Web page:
Lessons from America
Edited by Jürgen G. Backhaus, Alberto Cassone and Giovanni B. Ramello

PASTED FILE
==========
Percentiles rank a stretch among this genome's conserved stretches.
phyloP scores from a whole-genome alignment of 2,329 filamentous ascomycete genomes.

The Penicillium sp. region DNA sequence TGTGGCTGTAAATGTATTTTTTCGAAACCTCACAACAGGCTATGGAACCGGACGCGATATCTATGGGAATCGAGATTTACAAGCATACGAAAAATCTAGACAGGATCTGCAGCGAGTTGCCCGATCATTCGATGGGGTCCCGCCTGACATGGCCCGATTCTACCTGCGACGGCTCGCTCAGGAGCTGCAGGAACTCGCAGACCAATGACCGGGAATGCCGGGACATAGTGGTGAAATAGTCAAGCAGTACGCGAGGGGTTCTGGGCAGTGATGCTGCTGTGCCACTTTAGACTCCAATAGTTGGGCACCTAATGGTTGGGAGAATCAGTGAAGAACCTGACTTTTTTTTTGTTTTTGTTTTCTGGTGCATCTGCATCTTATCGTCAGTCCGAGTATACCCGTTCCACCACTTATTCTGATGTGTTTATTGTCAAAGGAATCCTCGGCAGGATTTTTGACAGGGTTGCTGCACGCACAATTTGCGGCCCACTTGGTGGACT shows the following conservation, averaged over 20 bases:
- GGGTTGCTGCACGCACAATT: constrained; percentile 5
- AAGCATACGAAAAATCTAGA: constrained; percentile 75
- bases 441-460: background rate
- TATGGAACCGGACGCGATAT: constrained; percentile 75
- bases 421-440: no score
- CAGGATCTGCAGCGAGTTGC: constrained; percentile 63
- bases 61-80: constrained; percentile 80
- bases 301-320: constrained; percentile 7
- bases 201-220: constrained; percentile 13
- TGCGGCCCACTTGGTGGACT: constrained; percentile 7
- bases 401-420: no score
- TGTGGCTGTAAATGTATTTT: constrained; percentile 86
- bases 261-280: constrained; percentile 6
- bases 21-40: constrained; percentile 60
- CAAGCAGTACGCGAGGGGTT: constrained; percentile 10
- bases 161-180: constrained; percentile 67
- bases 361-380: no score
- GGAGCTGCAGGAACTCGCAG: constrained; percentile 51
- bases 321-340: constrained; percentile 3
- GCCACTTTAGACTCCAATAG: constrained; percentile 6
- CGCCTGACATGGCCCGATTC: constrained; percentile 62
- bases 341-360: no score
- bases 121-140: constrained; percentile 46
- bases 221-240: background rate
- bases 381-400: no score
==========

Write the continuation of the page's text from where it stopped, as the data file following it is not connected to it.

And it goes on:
Bruno Deffains and Eric Langlais 1. INTRODUCTION There is a general agreement concerning two effects associated with the formation of a class action (CA thereafter). On the one hand, CAs entail aggregation and amplification effects, which are both individually and socially desirable. In practice, CAs are used to consolidate a large number of individual claims. Intuitively, individual rationality implies that the claims under a threshold depending on the litigation cost are deterred from filing a lawsuit. Thus, to the extent that CAs entail a decrease in the litigation cost, these smaller claims are allowed to enter into the litigation process. Moreover, once both the larger and the smaller claim file a suit against the same tortfeasor, he receives additional incentives to undertake a socially efficient level of care. This is because CAs lead to an increase in the probability of trial, given that when some victims are deterred from filing an individual suit, the defendant’s probability of being sued is smaller than 1, and he does not have enough incentives to invest in the prevention activity. As a result, CAs also contribute to improving the preventive function of tort law. On the other hand, CAs generate scale economies. Filing a suit against a large tortfeasor may be quite complex and expensive for an individual: it implies time and resources that may be expensive as compared to the capacity of the tortfeasor – such that a small plaintiff may be discouraged from filing against a large tortfeasor. In contrast, a CA allows...
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